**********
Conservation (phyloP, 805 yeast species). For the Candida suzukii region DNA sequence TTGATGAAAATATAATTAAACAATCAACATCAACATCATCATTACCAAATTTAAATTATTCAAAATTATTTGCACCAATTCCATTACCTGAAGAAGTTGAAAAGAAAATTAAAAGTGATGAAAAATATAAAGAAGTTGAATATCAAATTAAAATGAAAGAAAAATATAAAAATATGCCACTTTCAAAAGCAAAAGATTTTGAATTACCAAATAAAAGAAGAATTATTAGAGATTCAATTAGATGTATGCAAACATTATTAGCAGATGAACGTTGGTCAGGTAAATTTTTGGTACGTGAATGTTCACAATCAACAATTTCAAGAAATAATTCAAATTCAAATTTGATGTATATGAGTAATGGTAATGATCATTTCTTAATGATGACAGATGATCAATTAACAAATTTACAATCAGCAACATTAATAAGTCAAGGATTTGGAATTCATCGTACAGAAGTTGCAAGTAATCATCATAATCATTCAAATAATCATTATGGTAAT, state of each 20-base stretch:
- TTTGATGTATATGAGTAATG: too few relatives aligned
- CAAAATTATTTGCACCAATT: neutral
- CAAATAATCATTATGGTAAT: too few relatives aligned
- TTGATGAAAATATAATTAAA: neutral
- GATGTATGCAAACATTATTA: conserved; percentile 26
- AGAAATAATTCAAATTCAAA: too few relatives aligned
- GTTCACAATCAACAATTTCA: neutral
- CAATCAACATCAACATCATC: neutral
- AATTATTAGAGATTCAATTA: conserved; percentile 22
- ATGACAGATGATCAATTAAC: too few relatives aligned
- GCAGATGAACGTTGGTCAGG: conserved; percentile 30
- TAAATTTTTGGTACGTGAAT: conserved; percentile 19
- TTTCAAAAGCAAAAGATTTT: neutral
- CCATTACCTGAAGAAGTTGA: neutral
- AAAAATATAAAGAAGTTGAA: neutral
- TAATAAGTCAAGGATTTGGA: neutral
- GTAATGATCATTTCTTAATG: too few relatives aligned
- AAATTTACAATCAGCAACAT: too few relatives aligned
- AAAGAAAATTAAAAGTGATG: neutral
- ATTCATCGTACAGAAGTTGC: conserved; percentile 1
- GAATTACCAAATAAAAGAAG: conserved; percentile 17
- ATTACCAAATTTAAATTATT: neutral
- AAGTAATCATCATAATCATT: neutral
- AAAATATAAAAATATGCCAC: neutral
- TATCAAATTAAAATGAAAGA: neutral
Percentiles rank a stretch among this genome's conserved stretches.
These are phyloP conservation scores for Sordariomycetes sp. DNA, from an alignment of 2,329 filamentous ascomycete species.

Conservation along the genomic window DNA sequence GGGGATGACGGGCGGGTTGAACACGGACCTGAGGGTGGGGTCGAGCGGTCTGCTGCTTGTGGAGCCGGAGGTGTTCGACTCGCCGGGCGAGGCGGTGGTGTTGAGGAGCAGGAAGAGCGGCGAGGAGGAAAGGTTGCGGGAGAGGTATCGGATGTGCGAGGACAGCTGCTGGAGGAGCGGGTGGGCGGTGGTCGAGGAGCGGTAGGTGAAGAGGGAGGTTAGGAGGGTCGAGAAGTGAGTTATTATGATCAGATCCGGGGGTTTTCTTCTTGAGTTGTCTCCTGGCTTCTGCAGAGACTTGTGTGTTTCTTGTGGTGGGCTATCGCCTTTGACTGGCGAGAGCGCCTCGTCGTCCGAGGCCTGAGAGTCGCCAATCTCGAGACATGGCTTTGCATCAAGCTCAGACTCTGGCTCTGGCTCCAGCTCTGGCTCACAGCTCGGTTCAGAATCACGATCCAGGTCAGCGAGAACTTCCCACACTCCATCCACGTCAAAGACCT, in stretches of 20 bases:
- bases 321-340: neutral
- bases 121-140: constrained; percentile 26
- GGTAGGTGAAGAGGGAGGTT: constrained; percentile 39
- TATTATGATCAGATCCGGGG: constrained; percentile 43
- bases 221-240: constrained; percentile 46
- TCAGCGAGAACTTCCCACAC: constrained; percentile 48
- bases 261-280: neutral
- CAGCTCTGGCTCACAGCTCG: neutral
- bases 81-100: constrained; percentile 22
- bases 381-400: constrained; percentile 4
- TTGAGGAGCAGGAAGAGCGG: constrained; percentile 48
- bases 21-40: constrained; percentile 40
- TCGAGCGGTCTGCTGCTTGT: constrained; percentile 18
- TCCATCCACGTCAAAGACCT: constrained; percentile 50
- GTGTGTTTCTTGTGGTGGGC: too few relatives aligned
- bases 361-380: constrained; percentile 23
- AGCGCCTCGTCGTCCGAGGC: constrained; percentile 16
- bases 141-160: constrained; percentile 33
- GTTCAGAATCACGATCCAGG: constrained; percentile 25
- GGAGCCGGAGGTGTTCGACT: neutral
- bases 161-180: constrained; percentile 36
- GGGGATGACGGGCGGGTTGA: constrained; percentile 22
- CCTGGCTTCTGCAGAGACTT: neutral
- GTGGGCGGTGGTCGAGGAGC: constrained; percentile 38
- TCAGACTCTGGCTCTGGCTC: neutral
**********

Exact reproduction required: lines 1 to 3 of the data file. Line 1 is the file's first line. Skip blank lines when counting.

Conservation (phyloP, 805 yeast species). For the Candida suzukii region DNA sequence TTGATGAAAATATAATTAAACAATCAACATCAACATCATCATTACCAAATTTAAATTATTCAAAATTATTTGCACCAATTCCATTACCTGAAGAAGTTGAAAAGAAAATTAAAAGTGATGAAAAATATAAAGAAGTTGAATATCAAATTAAAATGAAAGAAAAATATAAAAATATGCCACTTTCAAAAGCAAAAGATTTTGAATTACCAAATAAAAGAAGAATTATTAGAGATTCAATTAGATGTATGCAAACATTATTAGCAGATGAACGTTGGTCAGGTAAATTTTTGGTACGTGAATGTTCACAATCAACAATTTCAAGAAATAATTCAAATTCAAATTTGATGTATATGAGTAATGGTAATGATCATTTCTTAATGATGACAGATGATCAATTAACAAATTTACAATCAGCAACATTAATAAGTCAAGGATTTGGAATTCATCGTACAGAAGTTGCAAGTAATCATCATAATCATTCAAATAATCATTATGGTAAT, state of each 20-base stretch:
- TTTGATGTATATGAGTAATG: too few relatives aligned
- CAAAATTATTTGCACCAATT: neutral